As the festive season entered its last lap, I dug out the new diary and filled in the concerts for January coverage.

When I reached Thursday 31, I experienced a triple thrill, eagerly penning in the one-night apppearance at the Usher Hall of the Bergen Philharmonic Orchestra.

The first part of the thrill is the orchestra. Though they are long-respected, I have a funny notion that the Bergen Phil is raising its game and edging up the league. You couldn't help but notice it in their recent releases for Chandos: conductor Juanjo Mena's new recording of Messiaen's colossal Turangalila Symphonie and Neeme Jarvi's fabulous new recording of Tchaikovsky's Sleeping Beauty. And the fact the Tchaikovsky is the first in a set of the three big ballets, all to be produced with the same forces, will do the reputation of the Bergen Phil no harm whatsoever.

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The second part of the thrill, briefly and to the point, is that for their single appearance in the capital, the orchestra is conducted by Andrew Litton, who usually gives good value for money.

But the main thrill of the night lies in the climactic presence in the repertoire of Richard Strauss's huge symphonic poem Ein Heldenleben, A Hero's Life, in which the hero is, of course, Strauss himself, in what some regard as one of the most gigantic and bombastic pices of musical narcissism in the sorry history of Romantic music.

I will accept none of that. I love the piece, from its striding, opening theme – one of the longest in 19th-century music (try singing it) – to its multiple spine-tingling climaxes. And of these none is greater, more overwhelming, than that when the massive opening theme is about to return and the way is paved by a huge climax with the French horns soaring to a giddy height.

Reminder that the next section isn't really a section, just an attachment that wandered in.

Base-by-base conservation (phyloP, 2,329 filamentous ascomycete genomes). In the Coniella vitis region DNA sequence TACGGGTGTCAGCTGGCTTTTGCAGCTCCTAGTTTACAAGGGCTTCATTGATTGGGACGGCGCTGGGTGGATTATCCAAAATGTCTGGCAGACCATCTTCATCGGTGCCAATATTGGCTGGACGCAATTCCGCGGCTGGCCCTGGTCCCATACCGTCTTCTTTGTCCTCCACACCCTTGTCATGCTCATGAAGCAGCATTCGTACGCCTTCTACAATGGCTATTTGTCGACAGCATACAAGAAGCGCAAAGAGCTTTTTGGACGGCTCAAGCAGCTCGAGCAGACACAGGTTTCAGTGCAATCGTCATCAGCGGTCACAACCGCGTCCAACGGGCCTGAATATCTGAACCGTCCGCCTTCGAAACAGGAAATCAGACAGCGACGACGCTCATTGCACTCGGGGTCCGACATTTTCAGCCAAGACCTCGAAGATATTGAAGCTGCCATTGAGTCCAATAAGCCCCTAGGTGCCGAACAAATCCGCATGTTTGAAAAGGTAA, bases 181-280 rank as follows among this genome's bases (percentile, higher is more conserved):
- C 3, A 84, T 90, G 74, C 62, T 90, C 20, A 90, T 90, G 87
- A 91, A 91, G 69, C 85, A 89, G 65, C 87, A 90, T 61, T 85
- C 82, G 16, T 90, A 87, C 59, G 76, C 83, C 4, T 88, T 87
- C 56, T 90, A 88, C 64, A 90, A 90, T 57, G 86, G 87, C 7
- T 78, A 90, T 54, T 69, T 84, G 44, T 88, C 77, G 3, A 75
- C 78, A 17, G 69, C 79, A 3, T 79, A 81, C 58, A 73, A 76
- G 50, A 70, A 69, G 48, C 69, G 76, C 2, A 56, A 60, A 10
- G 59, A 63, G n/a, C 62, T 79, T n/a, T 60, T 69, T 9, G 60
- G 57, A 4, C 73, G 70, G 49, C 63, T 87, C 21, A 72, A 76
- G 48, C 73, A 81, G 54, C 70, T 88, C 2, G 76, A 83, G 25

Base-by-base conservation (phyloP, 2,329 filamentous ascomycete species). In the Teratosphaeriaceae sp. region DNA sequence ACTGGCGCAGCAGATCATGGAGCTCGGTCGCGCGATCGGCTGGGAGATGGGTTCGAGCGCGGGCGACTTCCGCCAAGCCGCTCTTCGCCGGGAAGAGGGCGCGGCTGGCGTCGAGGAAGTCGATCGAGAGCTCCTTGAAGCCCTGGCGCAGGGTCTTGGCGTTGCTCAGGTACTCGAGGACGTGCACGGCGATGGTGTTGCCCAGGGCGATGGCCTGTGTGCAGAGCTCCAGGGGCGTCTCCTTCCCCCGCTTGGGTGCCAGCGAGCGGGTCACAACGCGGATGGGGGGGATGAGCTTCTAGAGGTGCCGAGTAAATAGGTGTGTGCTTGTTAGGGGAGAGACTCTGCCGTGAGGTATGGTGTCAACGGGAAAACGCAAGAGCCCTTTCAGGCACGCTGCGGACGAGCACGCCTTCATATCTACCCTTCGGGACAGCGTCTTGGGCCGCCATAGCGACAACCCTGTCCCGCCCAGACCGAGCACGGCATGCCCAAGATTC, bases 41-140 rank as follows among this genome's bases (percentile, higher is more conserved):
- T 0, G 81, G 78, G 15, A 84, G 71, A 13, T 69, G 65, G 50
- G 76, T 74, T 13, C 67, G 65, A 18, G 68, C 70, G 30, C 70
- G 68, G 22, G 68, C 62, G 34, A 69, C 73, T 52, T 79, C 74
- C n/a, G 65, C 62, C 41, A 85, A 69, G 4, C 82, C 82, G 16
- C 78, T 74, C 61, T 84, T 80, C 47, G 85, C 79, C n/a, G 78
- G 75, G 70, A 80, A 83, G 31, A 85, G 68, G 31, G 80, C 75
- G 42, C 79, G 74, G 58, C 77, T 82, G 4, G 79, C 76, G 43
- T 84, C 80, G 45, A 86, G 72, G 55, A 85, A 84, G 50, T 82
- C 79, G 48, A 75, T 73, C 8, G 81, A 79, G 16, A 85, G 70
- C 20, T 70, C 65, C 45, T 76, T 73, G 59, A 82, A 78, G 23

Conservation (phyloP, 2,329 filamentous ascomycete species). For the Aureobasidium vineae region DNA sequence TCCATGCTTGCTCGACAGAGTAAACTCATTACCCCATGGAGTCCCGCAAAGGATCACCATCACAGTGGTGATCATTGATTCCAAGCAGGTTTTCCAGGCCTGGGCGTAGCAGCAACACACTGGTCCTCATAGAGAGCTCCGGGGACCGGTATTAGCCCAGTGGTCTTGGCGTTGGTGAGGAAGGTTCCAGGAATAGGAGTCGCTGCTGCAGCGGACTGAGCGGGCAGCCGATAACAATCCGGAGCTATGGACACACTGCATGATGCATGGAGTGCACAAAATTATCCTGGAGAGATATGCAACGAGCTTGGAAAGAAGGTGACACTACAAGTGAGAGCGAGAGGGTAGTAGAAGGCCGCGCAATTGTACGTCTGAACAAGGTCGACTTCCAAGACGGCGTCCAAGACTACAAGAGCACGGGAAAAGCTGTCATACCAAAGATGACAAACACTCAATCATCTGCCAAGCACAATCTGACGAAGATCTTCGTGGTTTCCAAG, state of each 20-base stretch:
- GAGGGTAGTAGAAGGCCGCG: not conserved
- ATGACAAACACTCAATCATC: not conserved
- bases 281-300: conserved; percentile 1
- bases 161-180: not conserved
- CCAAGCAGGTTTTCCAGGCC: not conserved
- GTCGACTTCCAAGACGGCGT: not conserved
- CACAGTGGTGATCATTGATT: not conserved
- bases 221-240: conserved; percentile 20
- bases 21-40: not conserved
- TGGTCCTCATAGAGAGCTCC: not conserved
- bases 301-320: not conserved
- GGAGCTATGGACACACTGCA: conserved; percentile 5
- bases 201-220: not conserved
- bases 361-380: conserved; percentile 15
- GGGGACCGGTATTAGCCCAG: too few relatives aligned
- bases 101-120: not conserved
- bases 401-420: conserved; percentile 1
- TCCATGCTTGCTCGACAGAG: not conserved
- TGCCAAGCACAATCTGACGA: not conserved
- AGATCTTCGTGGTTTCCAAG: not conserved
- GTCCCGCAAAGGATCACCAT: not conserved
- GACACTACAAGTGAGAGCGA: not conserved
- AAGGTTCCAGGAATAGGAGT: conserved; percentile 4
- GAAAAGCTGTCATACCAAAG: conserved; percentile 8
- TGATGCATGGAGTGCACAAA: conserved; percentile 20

And it is the french horns, especially in the hands of master orchestrator Richard Strauss, that define, at least for this swooning devotee, the quintessence of high Romanticism. Nobody did it better than Strauss. I mustn't forget that Brahms, not particularly one for wearing his bleeding heart on his sleeve, had his own golden horn moment in the slow movement of his First Symphony, where he gives the first horn a tender, glowing theme and then, on the return of that theme, implies his awareness of the horn's erotic allure by allowing its tune to entwine lovingly in a coupling with the first violin, while the orchestra pulses steadily in the background.

But Strauss is the man for the french horn. Who can imagine what the Four Last Songs – Strauss's poignant, valedictory look back over life, tacitly acknowledging that this is the end of it – would be like if not bathed in that warm glow of horn sound? Who can imagine the electrifying thrill of Don Juan without its amazing, octave-leaping horn theme (which you will hear quoted late-on in Heldenleben)?

Yet, for all its beauty of sound, the curly-wurly french horn is an oddity of an instrument. It's the only one I can think of that plays backwards, with its sound coming at you from the back wall behind the orchestra. Further, you hold it in one hand and shove the other hand up its backside, waggling that hand about to find appropriate sounds and shades of colouring.

If you could blow hard enough to uncurl it, you would be confronted with a brass tube of around either eight or 12 feet long, depending on the key of the instrument: ergo the curls. Horns hunt in packs, usually of two, four or eight. And they bring their own reinforcement, threateningly called a bumper. "Never go behind the horns or your illusions will be shattered," warned a horn-playing chum while we were on tour. That was a red rag to a bull, and I was utterly horrified at the near-bestial sound that assaulted my ears. Still I love the instrument, and am already rehearsing my swoon for Heldenleben on January 31. See you there.